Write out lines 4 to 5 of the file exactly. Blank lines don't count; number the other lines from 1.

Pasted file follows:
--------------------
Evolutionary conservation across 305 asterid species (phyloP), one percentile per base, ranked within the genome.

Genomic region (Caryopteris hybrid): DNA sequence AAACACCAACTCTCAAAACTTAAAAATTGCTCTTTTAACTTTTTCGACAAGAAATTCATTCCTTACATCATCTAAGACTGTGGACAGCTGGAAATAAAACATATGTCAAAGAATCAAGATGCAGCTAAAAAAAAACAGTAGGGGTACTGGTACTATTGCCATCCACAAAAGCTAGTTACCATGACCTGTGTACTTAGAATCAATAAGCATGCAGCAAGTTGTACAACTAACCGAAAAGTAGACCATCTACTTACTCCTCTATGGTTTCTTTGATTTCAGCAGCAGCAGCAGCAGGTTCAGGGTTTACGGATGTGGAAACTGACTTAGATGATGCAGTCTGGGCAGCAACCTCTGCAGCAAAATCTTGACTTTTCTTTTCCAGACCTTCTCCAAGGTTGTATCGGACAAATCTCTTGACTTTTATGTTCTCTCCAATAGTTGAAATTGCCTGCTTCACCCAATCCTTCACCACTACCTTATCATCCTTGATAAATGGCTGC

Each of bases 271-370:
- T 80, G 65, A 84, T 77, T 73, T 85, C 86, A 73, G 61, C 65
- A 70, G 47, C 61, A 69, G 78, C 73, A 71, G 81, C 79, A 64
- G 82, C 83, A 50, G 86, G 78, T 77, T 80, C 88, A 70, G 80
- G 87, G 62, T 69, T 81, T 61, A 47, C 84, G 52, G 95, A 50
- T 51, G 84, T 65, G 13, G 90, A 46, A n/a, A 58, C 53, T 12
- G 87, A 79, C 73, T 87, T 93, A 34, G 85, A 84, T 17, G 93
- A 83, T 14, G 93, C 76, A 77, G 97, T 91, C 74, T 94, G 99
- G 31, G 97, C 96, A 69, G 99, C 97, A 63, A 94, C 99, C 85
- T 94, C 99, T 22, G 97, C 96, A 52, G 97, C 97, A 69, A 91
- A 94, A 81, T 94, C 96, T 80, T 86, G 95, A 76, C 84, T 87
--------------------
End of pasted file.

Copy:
- T 80, G 65, A 84, T 77, T 73, T 85, C 86, A 73, G 61, C 65
- A 70, G 47, C 61, A 69, G 78, C 73, A 71, G 81, C 79, A 64